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Tucked away in district XV of the charming capital that is Budapest, the workshop of Vass is a thing of great beauty. When you first walk in, this beauty might be hard to spot. Greeted by the intense smell of leather and glue, what you see are leather scraps scattered all over the floor, worn workers’ hands gripping sharp needles and pulling strong twined linen string like their life depends on it.
How this results in beauty is a story in itself, that all starts in the early 60’s. In those days, Hungary went bent under communist regime, and the parents of Laszlo Vass, who is now known as the founder of Vass and co-author of the legendary book on handmade shoes ('Handmade shoes for men' by Laszlo Vass and Magda Molnar), worked in a government owned shoe manufactory, since then it was not allowed to own your own factory. They thought it would be a good job for young Mr. Vass as well, so of to work he went. During the 70’s however, comunist regime fell and suddenly it became possible to hire employees. So Mr. Vass, not shy of a bit of risk, did.
The company went through a lot of changes, and the premises grew along with it. However, the work, attention to detail, and the passion for the craft have remained the same. Mr. Vass told us he'd rather sell less shoes instead of more, just to keep the quality as high as possible.
The making of a pair of handmade shoes all starts with the selection of the best upper leather available today. For Jeeves, we source the leather ourselves from the most renowned tanneries in Europe, America and Africa.
It is then time for the clicker to cut out the different pieces that will form the upper. This is a crucial step, since only he knows how and where to cut the leather so it will stretch evenly and conform to the foot correctly.
The upper part, which is sewn together from several parts, is stretched on the last using wooden pegs, brass nails and a special pair of lasting pliers.
The welt, which serves as a bridge between the upper and the soles, is then sewn on by hand. This aspect of the shoe is a crucial difference between Vass and many other brands in the business. While the world of shoemaking shifted its focus to industrial manufacturing methods such as the Goodyear and Blake stitch, Vass has remained as one of the few genuinely hand made shoe manufacturers in the world today. Hand welting is a time consuming process where the shoemaker drives an awl through the sole, welt and upper, and pulls everything together tightly with waxed linen thread.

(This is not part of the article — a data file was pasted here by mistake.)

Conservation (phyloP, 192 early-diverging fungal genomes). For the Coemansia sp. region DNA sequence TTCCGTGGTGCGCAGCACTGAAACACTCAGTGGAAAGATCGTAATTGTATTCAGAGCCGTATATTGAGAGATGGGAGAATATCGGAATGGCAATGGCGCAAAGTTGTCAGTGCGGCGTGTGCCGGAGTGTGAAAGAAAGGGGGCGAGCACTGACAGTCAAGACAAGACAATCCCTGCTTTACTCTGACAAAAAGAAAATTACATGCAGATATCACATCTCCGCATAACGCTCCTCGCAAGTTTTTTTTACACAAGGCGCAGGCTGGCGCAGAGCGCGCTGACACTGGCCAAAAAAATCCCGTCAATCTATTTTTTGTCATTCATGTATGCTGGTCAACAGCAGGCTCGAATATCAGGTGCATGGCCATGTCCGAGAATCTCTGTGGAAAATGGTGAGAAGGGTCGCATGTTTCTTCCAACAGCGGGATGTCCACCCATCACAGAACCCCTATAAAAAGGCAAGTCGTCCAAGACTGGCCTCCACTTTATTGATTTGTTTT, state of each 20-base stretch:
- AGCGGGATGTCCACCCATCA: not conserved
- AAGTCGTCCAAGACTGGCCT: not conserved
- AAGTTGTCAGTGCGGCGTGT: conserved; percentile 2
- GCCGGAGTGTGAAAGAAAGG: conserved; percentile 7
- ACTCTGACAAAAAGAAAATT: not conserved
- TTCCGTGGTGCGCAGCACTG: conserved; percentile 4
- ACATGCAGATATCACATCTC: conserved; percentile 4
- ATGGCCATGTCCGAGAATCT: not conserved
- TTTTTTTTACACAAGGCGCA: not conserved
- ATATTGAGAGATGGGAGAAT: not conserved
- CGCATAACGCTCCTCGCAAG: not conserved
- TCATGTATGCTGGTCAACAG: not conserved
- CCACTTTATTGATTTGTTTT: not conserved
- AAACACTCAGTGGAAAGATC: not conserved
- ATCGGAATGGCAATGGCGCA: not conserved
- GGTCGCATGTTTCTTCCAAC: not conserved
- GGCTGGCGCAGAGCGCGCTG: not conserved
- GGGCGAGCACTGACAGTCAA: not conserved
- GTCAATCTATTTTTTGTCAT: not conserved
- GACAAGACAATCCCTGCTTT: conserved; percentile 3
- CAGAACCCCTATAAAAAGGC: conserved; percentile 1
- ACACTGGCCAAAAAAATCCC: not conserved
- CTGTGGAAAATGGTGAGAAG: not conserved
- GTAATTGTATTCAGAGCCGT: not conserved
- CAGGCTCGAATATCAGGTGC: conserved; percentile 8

An important difference between hand welted shoes and Goodyear welted shoes is invisible from the outside of the shoe, but makes a world of difference when it comes to comfort. Since the thickness of the ridge, built up by the welt around the shoe, is thinner than on a machine made shoe, sheets of cork and leather can be used instead of fluid cork. Over time, fluid cork will creep away from under the pressure of the foot, leaving nothing between the foot and the leather sole. On the other hand, with a hand welted pair of shoes, the sheets of cork and leather will perfectly mould to the wearer's feet.
Soles are precisely carved out of leather from John Rendenbach. The soling leather is tanned in pits filled with oak bark in Germany. This process can take anywhere from 9 to 12 months, but ensures the best and most durable soling leather.
The shoemaker twists and waxes a long, continuous thread, and carefully stitches the outsole to the welt. At the side of the sole, the thread lies in a cut out channel, to protect the cord from water and wear. The channel is hammered close when stitching is complete, and the heel is built up from several pieces of leather and rubber.
Edges are set with a so-called edge iron, which is heated over a flame and rubbed against the edge of the sole. In combination with wax, this seals the soles from water penetrating into the leather. Edge setting is done along the sole and heel. The entire sole is then coated in multiple layers of wax.
The wooden last is pulled from the shoe, and the insole is finished. It is first hammered flat, and then a thin, full leather insole is glued in place.
When all is said and done, it is time to finish the shoes. Once can expect, after more than 200 different stages, and passing trough dozens of worker’s hands, the shoes need a thorough polishing job. First, the leather is conditioned and polished by hand, then the shoe is held in an open flame, so the wax can melt into the pores of the leather. The shoes are finished with a final layer of wax, to bring out the shine.